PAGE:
Callaway X2 Hot and X2 Hot Pro hybrids

Callaway X2 Hot hybrid.

These days, drivers seem nuclear powered and fairway woods could double as howitzers. So it’s not surprising that as Callaway’s designers set out to make the new X2 Hot and X2 Hot Pro hybrids, they focused on distance.

Callaway decided that for the first time it would put a forged face cup on a hybrid. According to Evan Gibbs, Callaway Golf’s manager of performance analysis, the Hyper Speed Face Cup on the new X2 Hot and X2 Hot Pro hybrids are the lightest and thinnest the company has made. It’s 28 percent thinner than last season’s X Hot hybrid face.

According to Callaway, the 455 Carpenter steel face cup helps the new hybrids achieve a characteristic time (the measurement of the club face’s springiness) that is 22 percent higher than the X Hot’s in the sweet spot and 30 percent to 40 percent higher outside the sweet spot. Callaway says that robot testing showed the sweet spot in the new X2 Hot is 13 times larger (not a typo) than the X Hot’s and shots travel almost 11 yards farther.

The translation: the new X2 Hot and X2 Hot Pro hybrids should provide a lot of distance for shots off the sweet spot and should be very forgiving for shots that miss the center of the face.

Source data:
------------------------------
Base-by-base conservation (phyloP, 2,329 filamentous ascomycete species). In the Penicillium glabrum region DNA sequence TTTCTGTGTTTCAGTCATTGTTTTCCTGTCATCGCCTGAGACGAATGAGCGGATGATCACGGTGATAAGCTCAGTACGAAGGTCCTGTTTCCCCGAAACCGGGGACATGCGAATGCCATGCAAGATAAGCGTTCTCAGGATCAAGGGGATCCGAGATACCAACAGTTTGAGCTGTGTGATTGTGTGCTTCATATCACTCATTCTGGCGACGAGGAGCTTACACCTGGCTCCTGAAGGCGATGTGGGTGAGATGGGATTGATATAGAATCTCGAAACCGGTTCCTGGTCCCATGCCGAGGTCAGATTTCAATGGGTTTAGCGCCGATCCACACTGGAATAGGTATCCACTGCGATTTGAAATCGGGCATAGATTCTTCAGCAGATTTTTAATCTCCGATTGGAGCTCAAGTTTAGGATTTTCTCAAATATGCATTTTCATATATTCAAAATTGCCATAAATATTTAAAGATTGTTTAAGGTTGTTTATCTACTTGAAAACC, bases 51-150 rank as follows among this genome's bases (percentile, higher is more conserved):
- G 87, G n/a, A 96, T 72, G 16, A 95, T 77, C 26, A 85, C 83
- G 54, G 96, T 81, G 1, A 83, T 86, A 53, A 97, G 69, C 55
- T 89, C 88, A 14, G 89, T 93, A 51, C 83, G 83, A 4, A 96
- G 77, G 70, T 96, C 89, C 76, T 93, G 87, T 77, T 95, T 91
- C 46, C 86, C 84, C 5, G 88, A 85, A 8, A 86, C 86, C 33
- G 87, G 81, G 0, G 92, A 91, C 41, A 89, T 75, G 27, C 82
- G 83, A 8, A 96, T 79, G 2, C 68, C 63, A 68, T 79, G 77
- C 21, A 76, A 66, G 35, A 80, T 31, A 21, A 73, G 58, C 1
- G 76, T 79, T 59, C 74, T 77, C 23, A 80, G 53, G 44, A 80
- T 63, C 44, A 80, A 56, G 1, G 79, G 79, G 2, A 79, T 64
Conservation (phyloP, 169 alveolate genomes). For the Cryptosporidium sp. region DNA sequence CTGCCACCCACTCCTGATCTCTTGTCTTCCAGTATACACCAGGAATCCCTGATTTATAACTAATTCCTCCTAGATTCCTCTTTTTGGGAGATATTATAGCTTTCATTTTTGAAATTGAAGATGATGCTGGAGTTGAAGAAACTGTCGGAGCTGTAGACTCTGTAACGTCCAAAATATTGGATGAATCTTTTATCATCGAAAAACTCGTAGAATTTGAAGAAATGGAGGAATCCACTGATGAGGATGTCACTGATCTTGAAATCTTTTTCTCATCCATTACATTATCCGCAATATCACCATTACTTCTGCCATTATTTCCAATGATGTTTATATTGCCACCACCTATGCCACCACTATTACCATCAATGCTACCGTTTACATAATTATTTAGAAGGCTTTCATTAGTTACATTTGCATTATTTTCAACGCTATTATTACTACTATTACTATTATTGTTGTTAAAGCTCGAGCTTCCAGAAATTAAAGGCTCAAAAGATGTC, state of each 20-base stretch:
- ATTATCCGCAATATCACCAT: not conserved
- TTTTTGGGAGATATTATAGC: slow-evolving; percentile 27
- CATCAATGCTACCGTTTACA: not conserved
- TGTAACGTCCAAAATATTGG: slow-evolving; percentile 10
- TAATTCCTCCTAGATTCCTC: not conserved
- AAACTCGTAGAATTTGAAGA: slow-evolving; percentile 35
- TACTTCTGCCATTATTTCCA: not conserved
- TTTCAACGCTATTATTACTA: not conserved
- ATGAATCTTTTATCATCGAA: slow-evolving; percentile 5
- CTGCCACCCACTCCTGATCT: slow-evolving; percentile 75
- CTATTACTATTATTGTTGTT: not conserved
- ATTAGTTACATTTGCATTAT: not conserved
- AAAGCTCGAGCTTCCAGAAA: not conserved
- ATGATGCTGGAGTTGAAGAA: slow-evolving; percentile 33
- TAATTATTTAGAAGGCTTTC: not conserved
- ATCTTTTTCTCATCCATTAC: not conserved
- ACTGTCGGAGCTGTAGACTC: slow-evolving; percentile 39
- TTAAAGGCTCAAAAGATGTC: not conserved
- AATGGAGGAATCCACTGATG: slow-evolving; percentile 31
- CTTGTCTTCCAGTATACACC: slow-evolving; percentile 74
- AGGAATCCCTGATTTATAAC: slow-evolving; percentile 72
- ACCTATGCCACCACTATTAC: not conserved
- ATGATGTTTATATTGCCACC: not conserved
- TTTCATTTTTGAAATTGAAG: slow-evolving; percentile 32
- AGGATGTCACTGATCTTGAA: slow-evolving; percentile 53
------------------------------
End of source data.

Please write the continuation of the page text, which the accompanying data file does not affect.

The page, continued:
Read about Callaway's entire X2 Hot & X2 Hot Pro lineup of clubs here.

An internal series of wave-like pieces of metal called Internal Standing Wave plays a big roll in the ball flight.

“By taking a portion of the club’s weight and moving it low and forward,” Gibbs said, “it not only helps to keep the center of gravity low and flatten the trajectory, it helps to increase the consistency of launch angles and spin rates across the face.”

These new hybrids look different from their predecessors. The X2 Hot hybrids have a much more boxy face design, a slightly higher profile and slightly larger volume.

“The shape is really inspired by feedback we got from Tour players,” Gibbs said. “It features a larger hitting surface, a flatter leading edge and less offset. It also has relieved portions in the heel and toe to make these clubs extremely versatile off a lot of playing conditions.”

Gibbs said the standard X2 Hot should appeal to the widest cross-section of golfers, and for players who prefer a compact hybrid with even less offset there is the Pro version. Gibbs said the Pro version should have a slightly lower trajectory than the standard X2 Hot. The Pro version also has a more neutral center of gravity – golfers who work the ball both directions might prefer it.

The standard X2 Hot will be available in 19-, 22-, 25- and 28-degree models with a standard Aldila Tour Blue shaft for $199. The X2 Hot Pro hybrids will be available in 16-, 18-, 20- and 23-degree versions with an Aldila Tour Green shaft for $199. Both will be available on Jan. 17.

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